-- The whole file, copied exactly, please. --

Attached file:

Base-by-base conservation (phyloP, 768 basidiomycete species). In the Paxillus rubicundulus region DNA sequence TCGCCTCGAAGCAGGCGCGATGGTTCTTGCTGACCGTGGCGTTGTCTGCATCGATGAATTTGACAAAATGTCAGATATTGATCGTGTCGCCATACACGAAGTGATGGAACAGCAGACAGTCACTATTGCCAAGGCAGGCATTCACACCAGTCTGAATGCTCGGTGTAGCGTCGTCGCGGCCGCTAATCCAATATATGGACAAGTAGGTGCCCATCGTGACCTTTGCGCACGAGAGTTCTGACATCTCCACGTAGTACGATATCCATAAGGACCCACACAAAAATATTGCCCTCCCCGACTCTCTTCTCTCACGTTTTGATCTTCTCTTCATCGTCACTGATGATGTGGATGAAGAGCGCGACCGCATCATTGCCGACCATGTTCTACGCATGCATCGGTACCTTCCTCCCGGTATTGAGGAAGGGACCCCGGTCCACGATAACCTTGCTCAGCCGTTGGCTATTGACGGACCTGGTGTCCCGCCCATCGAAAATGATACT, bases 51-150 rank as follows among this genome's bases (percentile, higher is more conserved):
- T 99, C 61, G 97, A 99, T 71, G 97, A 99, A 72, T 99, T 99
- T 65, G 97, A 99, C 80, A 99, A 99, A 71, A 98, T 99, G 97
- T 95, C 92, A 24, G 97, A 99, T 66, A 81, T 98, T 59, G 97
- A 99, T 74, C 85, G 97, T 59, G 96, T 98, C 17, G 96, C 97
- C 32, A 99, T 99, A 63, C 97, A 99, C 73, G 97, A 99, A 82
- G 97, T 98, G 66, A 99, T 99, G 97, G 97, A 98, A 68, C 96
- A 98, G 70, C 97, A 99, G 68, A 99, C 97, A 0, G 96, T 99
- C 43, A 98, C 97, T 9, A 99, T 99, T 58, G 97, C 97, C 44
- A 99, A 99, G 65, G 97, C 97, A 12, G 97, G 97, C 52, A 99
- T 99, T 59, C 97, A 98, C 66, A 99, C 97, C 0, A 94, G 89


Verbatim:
Base-by-base conservation (phyloP, 768 basidiomycete species). In the Paxillus rubicundulus region DNA sequence TCGCCTCGAAGCAGGCGCGATGGTTCTTGCTGACCGTGGCGTTGTCTGCATCGATGAATTTGACAAAATGTCAGATATTGATCGTGTCGCCATACACGAAGTGATGGAACAGCAGACAGTCACTATTGCCAAGGCAGGCATTCACACCAGTCTGAATGCTCGGTGTAGCGTCGTCGCGGCCGCTAATCCAATATATGGACAAGTAGGTGCCCATCGTGACCTTTGCGCACGAGAGTTCTGACATCTCCACGTAGTACGATATCCATAAGGACCCACACAAAAATATTGCCCTCCCCGACTCTCTTCTCTCACGTTTTGATCTTCTCTTCATCGTCACTGATGATGTGGATGAAGAGCGCGACCGCATCATTGCCGACCATGTTCTACGCATGCATCGGTACCTTCCTCCCGGTATTGAGGAAGGGACCCCGGTCCACGATAACCTTGCTCAGCCGTTGGCTATTGACGGACCTGGTGTCCCGCCCATCGAAAATGATACT, bases 51-150 rank as follows among this genome's bases (percentile, higher is more conserved):
- T 99, C 61, G 97, A 99, T 71, G 97, A 99, A 72, T 99, T 99
- T 65, G 97, A 99, C 80, A 99, A 99, A 71, A 98, T 99, G 97
- T 95, C 92, A 24, G 97, A 99, T 66, A 81, T 98, T 59, G 97
- A 99, T 74, C 85, G 97, T 59, G 96, T 98, C 17, G 96, C 97
- C 32, A 99, T 99, A 63, C 97, A 99, C 73, G 97, A 99, A 82
- G 97, T 98, G 66, A 99, T 99, G 97, G 97, A 98, A 68, C 96
- A 98, G 70, C 97, A 99, G 68, A 99, C 97, A 0, G 96, T 99
- C 43, A 98, C 97, T 9, A 99, T 99, T 58, G 97, C 97, C 44
- A 99, A 99, G 65, G 97, C 97, A 12, G 97, G 97, C 52, A 99
- T 99, T 59, C 97, A 98, C 66, A 99, C 97, C 0, A 94, G 89